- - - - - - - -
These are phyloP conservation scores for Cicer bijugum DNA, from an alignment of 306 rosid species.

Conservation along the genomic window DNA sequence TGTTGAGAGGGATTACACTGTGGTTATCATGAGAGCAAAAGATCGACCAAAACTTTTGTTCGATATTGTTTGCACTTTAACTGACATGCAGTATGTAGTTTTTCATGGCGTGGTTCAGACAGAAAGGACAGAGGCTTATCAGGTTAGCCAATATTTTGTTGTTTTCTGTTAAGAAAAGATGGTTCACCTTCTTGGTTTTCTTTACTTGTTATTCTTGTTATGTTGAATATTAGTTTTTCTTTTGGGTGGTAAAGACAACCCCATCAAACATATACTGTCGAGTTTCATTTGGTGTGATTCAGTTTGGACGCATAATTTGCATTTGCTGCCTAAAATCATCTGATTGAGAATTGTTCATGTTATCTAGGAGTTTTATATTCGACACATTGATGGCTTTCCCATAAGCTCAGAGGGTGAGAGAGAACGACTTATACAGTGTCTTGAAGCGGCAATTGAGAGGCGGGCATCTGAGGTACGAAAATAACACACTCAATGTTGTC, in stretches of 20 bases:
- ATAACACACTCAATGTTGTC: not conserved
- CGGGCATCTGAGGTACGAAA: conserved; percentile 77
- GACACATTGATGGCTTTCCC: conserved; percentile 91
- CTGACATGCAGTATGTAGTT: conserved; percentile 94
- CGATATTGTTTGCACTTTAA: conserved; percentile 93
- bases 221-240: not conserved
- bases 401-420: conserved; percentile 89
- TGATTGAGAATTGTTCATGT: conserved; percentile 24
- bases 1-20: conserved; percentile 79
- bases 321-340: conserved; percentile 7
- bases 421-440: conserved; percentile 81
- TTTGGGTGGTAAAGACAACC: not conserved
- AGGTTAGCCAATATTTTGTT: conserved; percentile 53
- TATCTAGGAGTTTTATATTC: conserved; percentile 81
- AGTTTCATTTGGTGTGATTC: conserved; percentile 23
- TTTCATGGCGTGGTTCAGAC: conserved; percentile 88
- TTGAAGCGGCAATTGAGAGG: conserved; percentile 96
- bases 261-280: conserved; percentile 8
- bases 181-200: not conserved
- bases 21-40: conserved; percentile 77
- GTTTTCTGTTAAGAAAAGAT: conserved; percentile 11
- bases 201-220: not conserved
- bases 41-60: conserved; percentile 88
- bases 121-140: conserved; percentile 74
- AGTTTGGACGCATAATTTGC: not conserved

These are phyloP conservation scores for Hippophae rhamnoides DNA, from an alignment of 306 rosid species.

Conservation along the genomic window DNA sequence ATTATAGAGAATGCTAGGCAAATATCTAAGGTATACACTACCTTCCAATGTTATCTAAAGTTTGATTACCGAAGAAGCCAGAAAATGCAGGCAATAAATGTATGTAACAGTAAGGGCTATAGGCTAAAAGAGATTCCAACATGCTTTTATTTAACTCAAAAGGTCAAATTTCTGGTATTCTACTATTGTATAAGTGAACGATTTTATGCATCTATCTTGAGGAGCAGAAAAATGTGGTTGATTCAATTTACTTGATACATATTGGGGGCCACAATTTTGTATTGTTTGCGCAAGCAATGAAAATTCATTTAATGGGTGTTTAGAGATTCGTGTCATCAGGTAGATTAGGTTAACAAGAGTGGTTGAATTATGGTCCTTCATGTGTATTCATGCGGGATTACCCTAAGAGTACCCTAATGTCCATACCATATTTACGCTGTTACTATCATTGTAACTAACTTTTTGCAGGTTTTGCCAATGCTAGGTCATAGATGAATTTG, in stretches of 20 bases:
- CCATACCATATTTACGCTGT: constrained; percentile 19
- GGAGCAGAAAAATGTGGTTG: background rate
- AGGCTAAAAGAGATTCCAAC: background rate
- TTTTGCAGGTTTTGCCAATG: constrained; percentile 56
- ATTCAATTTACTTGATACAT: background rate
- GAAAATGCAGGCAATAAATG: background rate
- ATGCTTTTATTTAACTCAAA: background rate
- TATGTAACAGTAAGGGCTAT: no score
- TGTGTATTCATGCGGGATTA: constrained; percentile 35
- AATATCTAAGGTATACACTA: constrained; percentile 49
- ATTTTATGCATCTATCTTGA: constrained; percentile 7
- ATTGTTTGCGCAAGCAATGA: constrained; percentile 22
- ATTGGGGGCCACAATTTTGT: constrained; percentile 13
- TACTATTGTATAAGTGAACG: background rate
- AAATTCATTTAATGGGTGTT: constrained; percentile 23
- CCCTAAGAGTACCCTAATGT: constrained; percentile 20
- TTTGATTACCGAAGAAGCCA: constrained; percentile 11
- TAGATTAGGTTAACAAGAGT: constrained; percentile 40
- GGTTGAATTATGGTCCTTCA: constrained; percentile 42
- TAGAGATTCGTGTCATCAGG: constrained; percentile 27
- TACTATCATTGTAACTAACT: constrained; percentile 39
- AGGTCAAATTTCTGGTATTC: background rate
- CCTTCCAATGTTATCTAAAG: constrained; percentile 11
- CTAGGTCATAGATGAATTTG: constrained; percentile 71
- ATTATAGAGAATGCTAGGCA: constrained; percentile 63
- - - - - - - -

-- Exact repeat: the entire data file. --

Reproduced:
These are phyloP conservation scores for Cicer bijugum DNA, from an alignment of 306 rosid species.

Conservation along the genomic window DNA sequence TGTTGAGAGGGATTACACTGTGGTTATCATGAGAGCAAAAGATCGACCAAAACTTTTGTTCGATATTGTTTGCACTTTAACTGACATGCAGTATGTAGTTTTTCATGGCGTGGTTCAGACAGAAAGGACAGAGGCTTATCAGGTTAGCCAATATTTTGTTGTTTTCTGTTAAGAAAAGATGGTTCACCTTCTTGGTTTTCTTTACTTGTTATTCTTGTTATGTTGAATATTAGTTTTTCTTTTGGGTGGTAAAGACAACCCCATCAAACATATACTGTCGAGTTTCATTTGGTGTGATTCAGTTTGGACGCATAATTTGCATTTGCTGCCTAAAATCATCTGATTGAGAATTGTTCATGTTATCTAGGAGTTTTATATTCGACACATTGATGGCTTTCCCATAAGCTCAGAGGGTGAGAGAGAACGACTTATACAGTGTCTTGAAGCGGCAATTGAGAGGCGGGCATCTGAGGTACGAAAATAACACACTCAATGTTGTC, in stretches of 20 bases:
- ATAACACACTCAATGTTGTC: not conserved
- CGGGCATCTGAGGTACGAAA: conserved; percentile 77
- GACACATTGATGGCTTTCCC: conserved; percentile 91
- CTGACATGCAGTATGTAGTT: conserved; percentile 94
- CGATATTGTTTGCACTTTAA: conserved; percentile 93
- bases 221-240: not conserved
- bases 401-420: conserved; percentile 89
- TGATTGAGAATTGTTCATGT: conserved; percentile 24
- bases 1-20: conserved; percentile 79
- bases 321-340: conserved; percentile 7
- bases 421-440: conserved; percentile 81
- TTTGGGTGGTAAAGACAACC: not conserved
- AGGTTAGCCAATATTTTGTT: conserved; percentile 53
- TATCTAGGAGTTTTATATTC: conserved; percentile 81
- AGTTTCATTTGGTGTGATTC: conserved; percentile 23
- TTTCATGGCGTGGTTCAGAC: conserved; percentile 88
- TTGAAGCGGCAATTGAGAGG: conserved; percentile 96
- bases 261-280: conserved; percentile 8
- bases 181-200: not conserved
- bases 21-40: conserved; percentile 77
- GTTTTCTGTTAAGAAAAGAT: conserved; percentile 11
- bases 201-220: not conserved
- bases 41-60: conserved; percentile 88
- bases 121-140: conserved; percentile 74
- AGTTTGGACGCATAATTTGC: not conserved

These are phyloP conservation scores for Hippophae rhamnoides DNA, from an alignment of 306 rosid species.

Conservation along the genomic window DNA sequence ATTATAGAGAATGCTAGGCAAATATCTAAGGTATACACTACCTTCCAATGTTATCTAAAGTTTGATTACCGAAGAAGCCAGAAAATGCAGGCAATAAATGTATGTAACAGTAAGGGCTATAGGCTAAAAGAGATTCCAACATGCTTTTATTTAACTCAAAAGGTCAAATTTCTGGTATTCTACTATTGTATAAGTGAACGATTTTATGCATCTATCTTGAGGAGCAGAAAAATGTGGTTGATTCAATTTACTTGATACATATTGGGGGCCACAATTTTGTATTGTTTGCGCAAGCAATGAAAATTCATTTAATGGGTGTTTAGAGATTCGTGTCATCAGGTAGATTAGGTTAACAAGAGTGGTTGAATTATGGTCCTTCATGTGTATTCATGCGGGATTACCCTAAGAGTACCCTAATGTCCATACCATATTTACGCTGTTACTATCATTGTAACTAACTTTTTGCAGGTTTTGCCAATGCTAGGTCATAGATGAATTTG, in stretches of 20 bases:
- CCATACCATATTTACGCTGT: constrained; percentile 19
- GGAGCAGAAAAATGTGGTTG: background rate
- AGGCTAAAAGAGATTCCAAC: background rate
- TTTTGCAGGTTTTGCCAATG: constrained; percentile 56
- ATTCAATTTACTTGATACAT: background rate
- GAAAATGCAGGCAATAAATG: background rate
- ATGCTTTTATTTAACTCAAA: background rate
- TATGTAACAGTAAGGGCTAT: no score
- TGTGTATTCATGCGGGATTA: constrained; percentile 35
- AATATCTAAGGTATACACTA: constrained; percentile 49
- ATTTTATGCATCTATCTTGA: constrained; percentile 7
- ATTGTTTGCGCAAGCAATGA: constrained; percentile 22
- ATTGGGGGCCACAATTTTGT: constrained; percentile 13
- TACTATTGTATAAGTGAACG: background rate
- AAATTCATTTAATGGGTGTT: constrained; percentile 23
- CCCTAAGAGTACCCTAATGT: constrained; percentile 20
- TTTGATTACCGAAGAAGCCA: constrained; percentile 11
- TAGATTAGGTTAACAAGAGT: constrained; percentile 40
- GGTTGAATTATGGTCCTTCA: constrained; percentile 42
- TAGAGATTCGTGTCATCAGG: constrained; percentile 27
- TACTATCATTGTAACTAACT: constrained; percentile 39
- AGGTCAAATTTCTGGTATTC: background rate
- CCTTCCAATGTTATCTAAAG: constrained; percentile 11
- CTAGGTCATAGATGAATTTG: constrained; percentile 71
- ATTATAGAGAATGCTAGGCA: constrained; percentile 63